Freedom House: Thailand “Not Free” for third year in a row

Thailand has again been ranked by Freedom House as 'Not Free' due to chronic human rights violations, suppressed freedom of expression and a military-sponsored draft constitution.
 
On 2 February 2017, Freedom House published its annual report titled Freedom in the World 2017: Populists and Autocrats: The Dual Threat to Global Democracy, an annual review of freedom worldwide. According to the report, 2016 marked the 11th consecutive year of decline in global freedom due to the threat of populist and nationalist policies in many countries. 
 
China and Russia continue to exert a significant influence on their neighbours, constantly reinforcing authoritarian ideas.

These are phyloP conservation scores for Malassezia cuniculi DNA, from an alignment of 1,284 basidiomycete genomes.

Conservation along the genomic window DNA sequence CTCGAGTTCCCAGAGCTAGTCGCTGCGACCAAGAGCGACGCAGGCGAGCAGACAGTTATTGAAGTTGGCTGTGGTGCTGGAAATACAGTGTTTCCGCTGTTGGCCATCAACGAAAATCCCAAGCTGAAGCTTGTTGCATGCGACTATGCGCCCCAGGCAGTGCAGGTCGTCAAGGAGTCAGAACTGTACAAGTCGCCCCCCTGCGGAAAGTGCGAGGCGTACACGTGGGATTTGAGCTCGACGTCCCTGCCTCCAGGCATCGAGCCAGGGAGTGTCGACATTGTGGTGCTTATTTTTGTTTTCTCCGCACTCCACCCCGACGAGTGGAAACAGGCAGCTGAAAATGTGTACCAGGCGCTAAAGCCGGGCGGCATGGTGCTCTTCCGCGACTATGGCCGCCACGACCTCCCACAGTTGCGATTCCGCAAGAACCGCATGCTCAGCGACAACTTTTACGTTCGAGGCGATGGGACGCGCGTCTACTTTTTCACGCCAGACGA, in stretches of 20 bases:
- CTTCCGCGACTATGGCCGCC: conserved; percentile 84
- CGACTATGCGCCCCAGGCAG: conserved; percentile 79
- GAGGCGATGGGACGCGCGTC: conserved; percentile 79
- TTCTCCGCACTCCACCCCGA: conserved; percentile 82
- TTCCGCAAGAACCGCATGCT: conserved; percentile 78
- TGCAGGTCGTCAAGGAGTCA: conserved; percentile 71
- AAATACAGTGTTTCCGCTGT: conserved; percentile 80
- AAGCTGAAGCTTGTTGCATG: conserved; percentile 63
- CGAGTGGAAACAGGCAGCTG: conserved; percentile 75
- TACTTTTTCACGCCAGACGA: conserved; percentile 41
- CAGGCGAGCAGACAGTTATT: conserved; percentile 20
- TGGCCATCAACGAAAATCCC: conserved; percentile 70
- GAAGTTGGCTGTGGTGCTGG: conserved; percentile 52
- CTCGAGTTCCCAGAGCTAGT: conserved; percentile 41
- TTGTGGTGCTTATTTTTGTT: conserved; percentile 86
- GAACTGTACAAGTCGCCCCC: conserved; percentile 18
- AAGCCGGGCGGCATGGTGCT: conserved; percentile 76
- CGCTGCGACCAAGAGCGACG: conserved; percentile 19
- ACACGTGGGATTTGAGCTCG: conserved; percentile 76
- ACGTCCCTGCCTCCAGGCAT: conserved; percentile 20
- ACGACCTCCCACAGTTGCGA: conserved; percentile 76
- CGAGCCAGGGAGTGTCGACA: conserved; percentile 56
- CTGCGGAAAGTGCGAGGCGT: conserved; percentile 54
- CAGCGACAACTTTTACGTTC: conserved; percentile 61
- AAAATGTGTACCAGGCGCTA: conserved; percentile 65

The report categorizes Thailand as ‘Not free’ mainly because of alleged human rights violations and a culture of impunity. It also points out that the ruling junta is responsible for this poor ranking since it rejects any form of criticism against itself and prosecutes critics.
 
“Thailand’s military junta, which seized power in a 2014 coup, maintained its grip on power by prosecuting even the slightest criticism under an array of restrictive laws. In this constrained atmosphere, voters approved a draft constitution that guaranteed the military outsized influence over civilian politics even after general elections scheduled for 2017,” reads the report. 
 
This year, Thailand scored six out of seven in the political rights index (one represents most free and seven least free) and five out of seven on the civil liberties index.    
 
Thailand has historically been classified as “Partly Free” by Freedom House. However, as soon as the military seizes power, Thailand is classified as ‘Not Free’. In 2007, Thailand was also ranked ‘Not Free’ following the 2006 coup d’état.    
 

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